Yesterday, the Congressional Oversight Panel held a hearing on GMAC Financial Services. The panel examined the government’s assistance to GMAC under the Troubled Asset Relief Program, GMAC’s current and future financial condition, the rationale for the government’s investment in GMAC and GMAC’s initiatives to repay the government’s investment. Witnesses before the panel were:

Panel 1

  • Ron Bloom, Senior Advisor to the Secretary of the Treasury
  • Jim Millstein, Chief Restructuring Officer, U.S. Department of Treasury

Panel 2

Panel 3

  • Christopher Whalen, Senior Vice President and Managing Director, Institutional Risk Analytics
  • Michael Ward, Analyst, Soleil-ward Transportation Research

Elizabeth Warren, chair of the COP opened the hearing by noting GMAC’s unusual treatment by the Treasury and its receipt of $17.2 billion in government assistance. She highlighted that, of all of the banks receiving government assistance pursuant to TARP, only GMAC received money through the Automotive Industry Financing Program. Ms. Warren called on the panel to scrutinize Treasury’s “exceptional actions” with respect to GMAC, concluding that “three times, GMAC asked Treasury to cast it a lifeline, and three times, Treasury said yes.”

Mr. Bloom and Mr. Millstein remarked on the relationship between GMAC and the Treasury’s investments in General Motors and Chrysler, noting that the government’s investment in GMAC was a critical component in stabilizing the U.S. auto industry. They said that Treasury remains a “reluctant shareholder” in GMAC, owning 56.3% of its equity, and that it intends to dispose of such ownership “as soon as practicable.” When asked whether Treasury had considered a GMAC bankruptcy as an alternative to TARP funding, Mr. Bloom noted that adding a GMAC bankruptcy to the GM and Chrysler bankruptcy “equations” would have “exponentially risked the success” of the automakers’ bankruptcies. When asked whether the cost of bankruptcy outweighed TARP costs, Mr. Bloom replied that the bankruptcy alternative was “not free of substantial investments as well.”

Mr. Neiman, member of the COP, noted [] that GMAC was rescued “not because it is ‘too big to fail’ but because it is ‘too interconnected to fail’ ... or too co-dependent with General Motors, Chrysler and the American automobile industry,” and questioned the witnesses regarding this inter-connectedness. Mr. Millstein responded that, although Treasury is heavily invested in both GMAC and the car companies, it is “not in a position to dictate policy.” Mr. Bloom further noted that, although Treasury is “quite engaged in knowing what is going on at GM and Chrysler,” the administration is not involved in guiding their relationships with GMAC.

Mr. Carpenter outlined GMAC’s current financial condition, noting its recent issuance of $2.0 billion of unsecured debt and payment of approximately $1.0 billion in dividends on the TARP investment, and set forth GMAC’s strategic objectives to repay the U.S. government. He concluded that the government’s funding not only provided funding for GM dealers, but also for GM retail customers during a time when “alternatives were limited or unavailable.” When asked by COP member Paul Atkins how GMAC deals with its board of directors and the federal government, Mr. Carpenter praised GMAC’s “active” and “capable” board that takes its government responsibilities “very seriously” and noted that the government entities “challenge us constantly to do a better job.” When asked by Mr. Neiman where GMAC is in the process of analyzing its strategic alternatives, Mr. Carpenter noted that they have “just begun the process” and have engaged two major securities firms to assess its alternatives.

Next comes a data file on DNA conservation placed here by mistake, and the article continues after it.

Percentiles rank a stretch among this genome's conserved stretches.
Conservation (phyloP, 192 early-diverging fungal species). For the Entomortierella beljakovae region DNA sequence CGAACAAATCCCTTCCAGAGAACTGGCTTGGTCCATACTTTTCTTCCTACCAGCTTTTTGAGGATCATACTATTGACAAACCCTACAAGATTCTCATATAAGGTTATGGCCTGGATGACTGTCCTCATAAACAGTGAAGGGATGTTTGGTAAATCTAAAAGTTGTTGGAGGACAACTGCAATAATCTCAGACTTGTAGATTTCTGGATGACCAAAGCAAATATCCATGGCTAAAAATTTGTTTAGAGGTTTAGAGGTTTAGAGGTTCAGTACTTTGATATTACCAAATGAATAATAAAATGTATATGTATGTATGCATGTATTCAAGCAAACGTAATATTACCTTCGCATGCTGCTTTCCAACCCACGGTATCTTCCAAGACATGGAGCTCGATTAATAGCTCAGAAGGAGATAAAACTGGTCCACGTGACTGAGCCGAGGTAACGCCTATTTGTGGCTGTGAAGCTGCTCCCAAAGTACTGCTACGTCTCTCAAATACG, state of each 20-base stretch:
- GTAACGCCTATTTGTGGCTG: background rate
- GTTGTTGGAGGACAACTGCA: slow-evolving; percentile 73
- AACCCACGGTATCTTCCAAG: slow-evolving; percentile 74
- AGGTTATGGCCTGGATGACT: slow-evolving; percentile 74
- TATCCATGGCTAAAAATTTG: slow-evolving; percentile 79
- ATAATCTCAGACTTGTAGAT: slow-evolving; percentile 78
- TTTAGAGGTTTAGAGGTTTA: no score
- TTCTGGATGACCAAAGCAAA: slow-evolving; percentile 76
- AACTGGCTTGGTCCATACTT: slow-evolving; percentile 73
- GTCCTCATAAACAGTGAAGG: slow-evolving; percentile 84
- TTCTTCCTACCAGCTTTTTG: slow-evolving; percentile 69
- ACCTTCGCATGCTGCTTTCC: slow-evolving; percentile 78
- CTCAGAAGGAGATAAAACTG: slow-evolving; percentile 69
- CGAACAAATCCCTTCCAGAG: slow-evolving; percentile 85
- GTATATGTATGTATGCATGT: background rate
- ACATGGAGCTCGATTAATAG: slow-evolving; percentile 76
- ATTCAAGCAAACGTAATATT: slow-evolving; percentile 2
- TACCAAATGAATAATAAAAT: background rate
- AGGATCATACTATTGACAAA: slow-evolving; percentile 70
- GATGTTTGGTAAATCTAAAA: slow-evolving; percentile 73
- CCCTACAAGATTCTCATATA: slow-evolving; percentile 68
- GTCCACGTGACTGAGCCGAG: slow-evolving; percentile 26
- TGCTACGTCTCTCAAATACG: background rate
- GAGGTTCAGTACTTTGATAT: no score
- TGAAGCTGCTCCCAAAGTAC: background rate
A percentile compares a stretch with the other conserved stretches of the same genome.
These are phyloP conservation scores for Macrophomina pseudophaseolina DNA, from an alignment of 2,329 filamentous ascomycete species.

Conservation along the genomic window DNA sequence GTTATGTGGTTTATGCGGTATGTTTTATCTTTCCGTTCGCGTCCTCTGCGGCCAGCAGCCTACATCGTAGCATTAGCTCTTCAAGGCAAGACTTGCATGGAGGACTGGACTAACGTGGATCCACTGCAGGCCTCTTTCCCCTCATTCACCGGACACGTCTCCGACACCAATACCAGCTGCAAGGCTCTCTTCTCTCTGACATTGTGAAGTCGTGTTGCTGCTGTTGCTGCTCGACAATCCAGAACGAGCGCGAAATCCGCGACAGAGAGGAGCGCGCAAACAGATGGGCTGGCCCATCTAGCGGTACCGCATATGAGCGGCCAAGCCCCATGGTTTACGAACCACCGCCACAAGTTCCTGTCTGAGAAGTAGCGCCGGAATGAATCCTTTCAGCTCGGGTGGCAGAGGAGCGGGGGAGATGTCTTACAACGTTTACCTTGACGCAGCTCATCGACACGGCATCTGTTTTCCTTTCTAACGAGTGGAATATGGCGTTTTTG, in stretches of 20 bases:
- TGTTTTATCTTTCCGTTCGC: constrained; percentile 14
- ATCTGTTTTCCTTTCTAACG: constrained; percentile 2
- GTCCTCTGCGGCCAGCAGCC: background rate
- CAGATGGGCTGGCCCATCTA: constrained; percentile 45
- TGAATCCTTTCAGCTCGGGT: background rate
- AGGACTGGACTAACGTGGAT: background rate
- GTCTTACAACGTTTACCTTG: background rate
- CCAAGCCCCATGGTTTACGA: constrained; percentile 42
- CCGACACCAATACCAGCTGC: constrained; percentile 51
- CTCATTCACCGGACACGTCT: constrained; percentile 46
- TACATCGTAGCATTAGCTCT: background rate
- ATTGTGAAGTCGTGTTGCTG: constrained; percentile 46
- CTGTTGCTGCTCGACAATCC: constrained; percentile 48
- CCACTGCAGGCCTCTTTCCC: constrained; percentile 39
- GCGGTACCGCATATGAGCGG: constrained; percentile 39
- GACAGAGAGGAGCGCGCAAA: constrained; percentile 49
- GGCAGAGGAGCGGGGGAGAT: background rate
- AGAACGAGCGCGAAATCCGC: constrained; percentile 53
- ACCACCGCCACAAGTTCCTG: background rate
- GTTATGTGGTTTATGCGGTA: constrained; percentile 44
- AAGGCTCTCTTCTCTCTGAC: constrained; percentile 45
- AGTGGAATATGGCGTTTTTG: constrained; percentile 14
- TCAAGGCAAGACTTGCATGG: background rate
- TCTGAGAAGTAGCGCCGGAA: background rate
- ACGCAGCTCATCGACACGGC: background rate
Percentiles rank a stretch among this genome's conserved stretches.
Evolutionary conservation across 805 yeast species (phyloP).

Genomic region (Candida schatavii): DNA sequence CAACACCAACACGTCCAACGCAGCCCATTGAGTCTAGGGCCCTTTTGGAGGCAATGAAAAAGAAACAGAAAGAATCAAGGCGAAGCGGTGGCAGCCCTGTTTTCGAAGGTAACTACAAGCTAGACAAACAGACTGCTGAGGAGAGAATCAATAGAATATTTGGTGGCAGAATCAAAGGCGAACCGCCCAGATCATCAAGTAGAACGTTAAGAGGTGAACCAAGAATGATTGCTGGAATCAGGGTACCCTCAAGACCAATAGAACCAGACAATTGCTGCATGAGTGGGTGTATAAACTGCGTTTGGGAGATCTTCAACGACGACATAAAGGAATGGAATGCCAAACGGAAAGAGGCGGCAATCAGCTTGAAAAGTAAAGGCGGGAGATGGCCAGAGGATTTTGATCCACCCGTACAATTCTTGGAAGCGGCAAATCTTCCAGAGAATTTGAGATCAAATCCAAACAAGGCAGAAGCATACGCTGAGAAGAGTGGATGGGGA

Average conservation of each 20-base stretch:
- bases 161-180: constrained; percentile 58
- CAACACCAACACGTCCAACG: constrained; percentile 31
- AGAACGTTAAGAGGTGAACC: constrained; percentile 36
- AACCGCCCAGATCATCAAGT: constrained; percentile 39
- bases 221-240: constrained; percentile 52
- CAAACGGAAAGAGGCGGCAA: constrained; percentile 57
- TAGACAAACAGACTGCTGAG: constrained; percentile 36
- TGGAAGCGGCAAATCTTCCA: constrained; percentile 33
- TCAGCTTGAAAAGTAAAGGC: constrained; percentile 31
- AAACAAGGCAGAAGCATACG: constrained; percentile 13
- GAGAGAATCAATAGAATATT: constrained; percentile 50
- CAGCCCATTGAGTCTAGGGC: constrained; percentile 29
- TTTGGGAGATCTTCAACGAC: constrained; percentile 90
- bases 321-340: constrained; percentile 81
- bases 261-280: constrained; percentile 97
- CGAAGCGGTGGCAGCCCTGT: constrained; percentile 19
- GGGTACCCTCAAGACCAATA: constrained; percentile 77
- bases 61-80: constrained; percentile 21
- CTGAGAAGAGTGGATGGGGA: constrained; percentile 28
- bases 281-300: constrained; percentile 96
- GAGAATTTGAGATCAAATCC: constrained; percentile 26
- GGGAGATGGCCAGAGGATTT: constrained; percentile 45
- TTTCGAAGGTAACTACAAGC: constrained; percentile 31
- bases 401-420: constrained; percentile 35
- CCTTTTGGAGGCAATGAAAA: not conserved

Mr. Hull briefly described the impact of the TARP assistance on GMAC, as well as GMAC’s capital restructuring and strategic initiatives, concluding that GMAC has made “great strides in strengthening our balance sheet and improving our capital and liquidity.” When asked about GMAC’s financing program, Mr. Hull explained that, although GM dealers have the ability to offer financing programs through other players, GMAC has the first right to provide such financing. Mr. Hull also highlighted GMAC’s other competitive advantage, its close relationships with manufacturers and dealers. When asked why there is so little competition for auto financing, Mr. Carpenter explained that the barrier to entry is not money, but infrastructure and knowledge of the automobile business.

Mr. Whalen criticized Treasury’s funding of GMAC and expressed his concern that GMAC’s future financial viability depended on its ability to isolate its mortgage origination business, ResCap, from the bank, calling ResCap “the functional equivalent of Chernobyl.” He further questioned Treasury’s ability to recover its investment and labeled claims that GMAC’s financing could not be replicated by third party credit providers as “stretching credibility to the breaking point.” Mr. Ward expressed his belief that GMAC should be re-integrated with GM and noted such actions would be the “best way to save GM from a competitive and valuation aspect.”